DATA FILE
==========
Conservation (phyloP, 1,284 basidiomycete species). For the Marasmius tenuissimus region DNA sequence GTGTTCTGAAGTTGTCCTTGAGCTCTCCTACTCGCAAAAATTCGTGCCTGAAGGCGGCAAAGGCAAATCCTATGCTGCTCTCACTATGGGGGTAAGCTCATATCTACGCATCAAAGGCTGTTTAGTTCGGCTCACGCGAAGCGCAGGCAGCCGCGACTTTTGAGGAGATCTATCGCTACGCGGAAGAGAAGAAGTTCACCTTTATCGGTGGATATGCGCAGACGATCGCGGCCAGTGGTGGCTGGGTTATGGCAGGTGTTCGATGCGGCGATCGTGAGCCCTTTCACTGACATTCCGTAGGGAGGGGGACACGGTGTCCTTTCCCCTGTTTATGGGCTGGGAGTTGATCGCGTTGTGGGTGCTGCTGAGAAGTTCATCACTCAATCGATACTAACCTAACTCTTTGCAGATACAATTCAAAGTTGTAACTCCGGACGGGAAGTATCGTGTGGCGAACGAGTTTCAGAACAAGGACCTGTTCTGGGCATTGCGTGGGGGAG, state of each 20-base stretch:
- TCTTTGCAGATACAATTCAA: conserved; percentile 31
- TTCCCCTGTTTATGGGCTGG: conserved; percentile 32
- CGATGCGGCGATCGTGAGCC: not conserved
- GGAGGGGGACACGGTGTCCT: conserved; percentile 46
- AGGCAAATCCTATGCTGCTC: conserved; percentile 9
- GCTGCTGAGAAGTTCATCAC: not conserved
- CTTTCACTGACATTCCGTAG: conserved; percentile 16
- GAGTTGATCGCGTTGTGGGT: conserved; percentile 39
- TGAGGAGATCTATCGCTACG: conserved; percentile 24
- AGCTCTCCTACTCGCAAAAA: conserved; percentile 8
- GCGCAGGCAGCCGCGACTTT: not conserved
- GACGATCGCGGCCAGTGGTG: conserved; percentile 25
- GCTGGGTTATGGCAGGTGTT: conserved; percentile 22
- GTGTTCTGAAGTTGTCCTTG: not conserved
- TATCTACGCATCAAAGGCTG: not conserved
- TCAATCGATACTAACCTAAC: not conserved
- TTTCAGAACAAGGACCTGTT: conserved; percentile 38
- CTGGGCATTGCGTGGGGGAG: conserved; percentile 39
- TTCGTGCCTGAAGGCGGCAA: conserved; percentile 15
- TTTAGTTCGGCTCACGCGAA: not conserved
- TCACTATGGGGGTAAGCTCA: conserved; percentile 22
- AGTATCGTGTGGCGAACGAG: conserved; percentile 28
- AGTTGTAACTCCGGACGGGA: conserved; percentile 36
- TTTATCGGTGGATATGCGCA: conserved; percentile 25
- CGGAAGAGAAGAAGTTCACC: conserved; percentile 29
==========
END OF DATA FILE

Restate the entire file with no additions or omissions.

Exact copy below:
Conservation (phyloP, 1,284 basidiomycete species). For the Marasmius tenuissimus region DNA sequence GTGTTCTGAAGTTGTCCTTGAGCTCTCCTACTCGCAAAAATTCGTGCCTGAAGGCGGCAAAGGCAAATCCTATGCTGCTCTCACTATGGGGGTAAGCTCATATCTACGCATCAAAGGCTGTTTAGTTCGGCTCACGCGAAGCGCAGGCAGCCGCGACTTTTGAGGAGATCTATCGCTACGCGGAAGAGAAGAAGTTCACCTTTATCGGTGGATATGCGCAGACGATCGCGGCCAGTGGTGGCTGGGTTATGGCAGGTGTTCGATGCGGCGATCGTGAGCCCTTTCACTGACATTCCGTAGGGAGGGGGACACGGTGTCCTTTCCCCTGTTTATGGGCTGGGAGTTGATCGCGTTGTGGGTGCTGCTGAGAAGTTCATCACTCAATCGATACTAACCTAACTCTTTGCAGATACAATTCAAAGTTGTAACTCCGGACGGGAAGTATCGTGTGGCGAACGAGTTTCAGAACAAGGACCTGTTCTGGGCATTGCGTGGGGGAG, state of each 20-base stretch:
- TCTTTGCAGATACAATTCAA: conserved; percentile 31
- TTCCCCTGTTTATGGGCTGG: conserved; percentile 32
- CGATGCGGCGATCGTGAGCC: not conserved
- GGAGGGGGACACGGTGTCCT: conserved; percentile 46
- AGGCAAATCCTATGCTGCTC: conserved; percentile 9
- GCTGCTGAGAAGTTCATCAC: not conserved
- CTTTCACTGACATTCCGTAG: conserved; percentile 16
- GAGTTGATCGCGTTGTGGGT: conserved; percentile 39
- TGAGGAGATCTATCGCTACG: conserved; percentile 24
- AGCTCTCCTACTCGCAAAAA: conserved; percentile 8
- GCGCAGGCAGCCGCGACTTT: not conserved
- GACGATCGCGGCCAGTGGTG: conserved; percentile 25
- GCTGGGTTATGGCAGGTGTT: conserved; percentile 22
- GTGTTCTGAAGTTGTCCTTG: not conserved
- TATCTACGCATCAAAGGCTG: not conserved
- TCAATCGATACTAACCTAAC: not conserved
- TTTCAGAACAAGGACCTGTT: conserved; percentile 38
- CTGGGCATTGCGTGGGGGAG: conserved; percentile 39
- TTCGTGCCTGAAGGCGGCAA: conserved; percentile 15
- TTTAGTTCGGCTCACGCGAA: not conserved
- TCACTATGGGGGTAAGCTCA: conserved; percentile 22
- AGTATCGTGTGGCGAACGAG: conserved; percentile 28
- AGTTGTAACTCCGGACGGGA: conserved; percentile 36
- TTTATCGGTGGATATGCGCA: conserved; percentile 25
- CGGAAGAGAAGAAGTTCACC: conserved; percentile 29